Embattled former CJN, Walter Onnoghen has resigned as the chief justice of Nigeria (CJN) with immediate effect.
He turned in his resignation letter to President Muhammadu Buhari on Thursday evening, a day after the National Judicial Council (NJC) recommended that he be compulsorily retired for misconduct.
By virtue of section 306 of the 1999 constitution, his resignation takes immediate effect.
Section 306 says “(1) Save as otherwise provided in this section, any person who is appointed, elected or otherwise selected to any office established by this Constitution may resign from that office by writing under his hand addressed to the authority or person by whom he was appointed, elected or selected. (2) The resignation of any person from any office established by this Constitution shall take effect when the writing signifying the resignation is received by the authority or person to whom it is addressed or by any person authorised by that authority or person to receive it.”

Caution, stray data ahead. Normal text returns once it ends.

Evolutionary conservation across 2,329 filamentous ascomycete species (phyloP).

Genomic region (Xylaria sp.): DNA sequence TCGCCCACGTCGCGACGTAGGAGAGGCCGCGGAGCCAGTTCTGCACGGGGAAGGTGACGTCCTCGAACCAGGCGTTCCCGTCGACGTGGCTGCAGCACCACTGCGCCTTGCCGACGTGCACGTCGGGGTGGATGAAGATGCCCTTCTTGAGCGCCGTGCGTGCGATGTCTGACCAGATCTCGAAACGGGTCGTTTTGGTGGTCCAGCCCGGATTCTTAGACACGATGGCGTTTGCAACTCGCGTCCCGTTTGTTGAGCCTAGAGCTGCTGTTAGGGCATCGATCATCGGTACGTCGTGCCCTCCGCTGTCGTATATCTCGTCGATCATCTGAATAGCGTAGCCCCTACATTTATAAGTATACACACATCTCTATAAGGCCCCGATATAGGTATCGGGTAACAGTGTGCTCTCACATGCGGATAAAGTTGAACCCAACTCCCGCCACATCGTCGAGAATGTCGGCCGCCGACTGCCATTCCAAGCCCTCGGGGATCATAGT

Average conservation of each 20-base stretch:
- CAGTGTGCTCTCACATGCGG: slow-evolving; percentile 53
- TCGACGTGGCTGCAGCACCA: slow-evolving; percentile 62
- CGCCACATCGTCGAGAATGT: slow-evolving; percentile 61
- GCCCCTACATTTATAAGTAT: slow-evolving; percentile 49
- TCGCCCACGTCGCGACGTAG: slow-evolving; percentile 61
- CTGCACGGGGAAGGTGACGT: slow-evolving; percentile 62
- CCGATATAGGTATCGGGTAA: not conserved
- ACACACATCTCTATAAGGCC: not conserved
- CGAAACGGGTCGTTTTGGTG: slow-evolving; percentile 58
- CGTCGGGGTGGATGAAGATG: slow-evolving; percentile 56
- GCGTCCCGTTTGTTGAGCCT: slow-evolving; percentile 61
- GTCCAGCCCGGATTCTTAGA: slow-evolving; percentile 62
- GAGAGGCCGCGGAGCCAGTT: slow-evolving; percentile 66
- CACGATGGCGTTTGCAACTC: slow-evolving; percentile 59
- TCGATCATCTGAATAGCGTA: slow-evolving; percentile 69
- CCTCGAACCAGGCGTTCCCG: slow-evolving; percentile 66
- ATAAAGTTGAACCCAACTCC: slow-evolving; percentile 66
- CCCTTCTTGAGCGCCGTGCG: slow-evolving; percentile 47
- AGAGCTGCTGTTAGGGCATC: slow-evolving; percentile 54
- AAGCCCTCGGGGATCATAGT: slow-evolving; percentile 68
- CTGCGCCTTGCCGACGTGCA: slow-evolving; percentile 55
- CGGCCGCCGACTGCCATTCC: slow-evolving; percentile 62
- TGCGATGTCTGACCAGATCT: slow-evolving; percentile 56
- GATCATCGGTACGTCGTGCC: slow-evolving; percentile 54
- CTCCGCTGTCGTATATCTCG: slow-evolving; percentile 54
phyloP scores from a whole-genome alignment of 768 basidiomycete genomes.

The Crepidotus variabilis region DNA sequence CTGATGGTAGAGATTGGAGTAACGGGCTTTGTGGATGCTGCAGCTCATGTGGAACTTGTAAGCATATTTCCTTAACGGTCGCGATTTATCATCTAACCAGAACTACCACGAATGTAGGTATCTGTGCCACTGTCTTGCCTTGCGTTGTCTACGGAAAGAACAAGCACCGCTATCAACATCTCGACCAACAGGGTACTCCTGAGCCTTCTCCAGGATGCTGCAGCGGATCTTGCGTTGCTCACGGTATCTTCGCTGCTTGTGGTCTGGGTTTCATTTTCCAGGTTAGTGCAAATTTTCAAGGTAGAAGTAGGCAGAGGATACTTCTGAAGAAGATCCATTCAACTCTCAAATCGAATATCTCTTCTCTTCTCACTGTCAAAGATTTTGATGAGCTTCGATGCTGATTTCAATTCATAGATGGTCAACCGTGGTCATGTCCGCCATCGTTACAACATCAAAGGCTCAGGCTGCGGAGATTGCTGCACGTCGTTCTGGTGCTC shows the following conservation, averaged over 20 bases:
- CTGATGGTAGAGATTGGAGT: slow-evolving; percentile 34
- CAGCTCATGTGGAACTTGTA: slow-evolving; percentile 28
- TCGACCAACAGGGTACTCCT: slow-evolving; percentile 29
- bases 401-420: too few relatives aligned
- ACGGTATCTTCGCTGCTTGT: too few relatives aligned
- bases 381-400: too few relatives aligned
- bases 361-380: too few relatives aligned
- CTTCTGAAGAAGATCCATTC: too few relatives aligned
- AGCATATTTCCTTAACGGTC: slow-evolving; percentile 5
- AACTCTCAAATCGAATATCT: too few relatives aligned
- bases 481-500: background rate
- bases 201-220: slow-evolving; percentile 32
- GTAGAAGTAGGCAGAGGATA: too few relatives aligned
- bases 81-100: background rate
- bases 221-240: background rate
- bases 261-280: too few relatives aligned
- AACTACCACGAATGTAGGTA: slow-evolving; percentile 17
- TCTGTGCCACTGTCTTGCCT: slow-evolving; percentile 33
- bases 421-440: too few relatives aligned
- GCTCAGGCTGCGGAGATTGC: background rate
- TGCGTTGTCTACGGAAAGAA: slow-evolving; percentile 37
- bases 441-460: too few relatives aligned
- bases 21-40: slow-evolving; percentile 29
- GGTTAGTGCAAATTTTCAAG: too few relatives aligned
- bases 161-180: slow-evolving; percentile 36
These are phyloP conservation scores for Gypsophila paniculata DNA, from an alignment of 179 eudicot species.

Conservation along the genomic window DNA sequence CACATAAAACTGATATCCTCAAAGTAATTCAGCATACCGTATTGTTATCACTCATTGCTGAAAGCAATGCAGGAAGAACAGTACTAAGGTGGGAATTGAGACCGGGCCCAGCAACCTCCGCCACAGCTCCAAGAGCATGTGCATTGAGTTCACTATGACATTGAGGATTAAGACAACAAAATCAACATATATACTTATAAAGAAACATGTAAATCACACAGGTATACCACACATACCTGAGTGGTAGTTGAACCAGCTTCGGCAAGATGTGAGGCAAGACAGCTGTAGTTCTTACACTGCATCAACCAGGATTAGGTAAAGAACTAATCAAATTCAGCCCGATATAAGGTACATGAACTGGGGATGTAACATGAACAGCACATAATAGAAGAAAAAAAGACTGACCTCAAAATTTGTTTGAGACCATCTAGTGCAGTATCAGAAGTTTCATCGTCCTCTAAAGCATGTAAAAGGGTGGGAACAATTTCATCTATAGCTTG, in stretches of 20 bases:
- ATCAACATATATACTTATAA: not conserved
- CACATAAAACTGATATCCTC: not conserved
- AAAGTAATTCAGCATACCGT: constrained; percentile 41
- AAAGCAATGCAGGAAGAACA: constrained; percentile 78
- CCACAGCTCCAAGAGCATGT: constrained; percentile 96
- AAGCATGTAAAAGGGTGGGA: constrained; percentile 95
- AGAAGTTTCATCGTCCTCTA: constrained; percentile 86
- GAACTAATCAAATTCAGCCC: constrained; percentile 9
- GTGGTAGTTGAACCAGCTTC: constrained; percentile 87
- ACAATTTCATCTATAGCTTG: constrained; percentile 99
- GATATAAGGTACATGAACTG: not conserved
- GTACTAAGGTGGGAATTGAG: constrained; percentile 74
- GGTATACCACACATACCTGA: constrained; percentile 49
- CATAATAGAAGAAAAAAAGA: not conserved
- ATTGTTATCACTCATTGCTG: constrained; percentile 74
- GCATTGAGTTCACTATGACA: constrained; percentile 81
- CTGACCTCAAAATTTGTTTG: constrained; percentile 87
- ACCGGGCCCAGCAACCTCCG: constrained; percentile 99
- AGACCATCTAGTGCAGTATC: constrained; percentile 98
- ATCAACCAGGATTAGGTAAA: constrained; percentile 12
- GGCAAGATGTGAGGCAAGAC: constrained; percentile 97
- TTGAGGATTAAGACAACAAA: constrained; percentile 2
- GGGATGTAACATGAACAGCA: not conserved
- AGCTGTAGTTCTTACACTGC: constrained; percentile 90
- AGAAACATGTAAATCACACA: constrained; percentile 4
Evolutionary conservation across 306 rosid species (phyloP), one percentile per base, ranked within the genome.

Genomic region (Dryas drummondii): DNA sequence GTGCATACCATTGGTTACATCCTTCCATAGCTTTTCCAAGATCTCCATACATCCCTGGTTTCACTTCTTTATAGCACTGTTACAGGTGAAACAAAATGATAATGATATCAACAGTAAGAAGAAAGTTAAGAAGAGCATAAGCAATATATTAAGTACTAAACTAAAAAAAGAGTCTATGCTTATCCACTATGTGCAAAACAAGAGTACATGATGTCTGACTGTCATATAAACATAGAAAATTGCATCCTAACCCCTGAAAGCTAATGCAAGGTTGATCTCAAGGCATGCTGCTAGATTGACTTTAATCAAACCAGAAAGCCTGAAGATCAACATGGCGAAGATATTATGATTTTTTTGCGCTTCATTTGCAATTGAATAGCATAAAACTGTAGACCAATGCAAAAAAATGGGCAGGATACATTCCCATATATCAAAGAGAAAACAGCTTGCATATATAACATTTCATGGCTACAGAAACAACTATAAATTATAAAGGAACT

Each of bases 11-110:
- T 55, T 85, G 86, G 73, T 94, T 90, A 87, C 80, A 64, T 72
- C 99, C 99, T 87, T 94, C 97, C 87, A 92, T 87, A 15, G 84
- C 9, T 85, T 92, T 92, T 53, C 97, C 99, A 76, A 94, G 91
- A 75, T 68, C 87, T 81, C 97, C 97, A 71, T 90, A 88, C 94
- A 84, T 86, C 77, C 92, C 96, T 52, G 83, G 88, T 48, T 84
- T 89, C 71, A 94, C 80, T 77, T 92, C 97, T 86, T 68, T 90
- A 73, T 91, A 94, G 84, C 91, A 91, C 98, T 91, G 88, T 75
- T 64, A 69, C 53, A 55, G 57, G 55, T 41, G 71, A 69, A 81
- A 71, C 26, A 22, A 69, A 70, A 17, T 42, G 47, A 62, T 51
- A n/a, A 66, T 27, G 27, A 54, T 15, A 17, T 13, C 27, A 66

The resignation, as reaveled to newsmen, was the “best possible option” for Onnoghen under the current circumstance.
It will also save Buhari from having to get two-thirds majority of the senate to confirm Onnoghen’s retirement as stipulated in Section 292 (1) of the 1999 constitution which says a “judicial officer shall not be removed from his office or appointment before his age of retirement except in the following circumstances – (a) in the case of – (i) Chief Justice of Nigeria… by the President acting on an address supported by two-thirds majority of the Senate.”
Buhari may not be able to muster the needed majority.
Onnoghen’s retirement benefits in cash and kind will cost tax payers about N2.5 billion.
As part of the package for retired chief justice, a house will be built for him in Abuja with a nine-digit sum for furnishing — in addition to a severance gratuity that is 300% of his annual basic salary of N3,363,972.50, as well as a pension for life.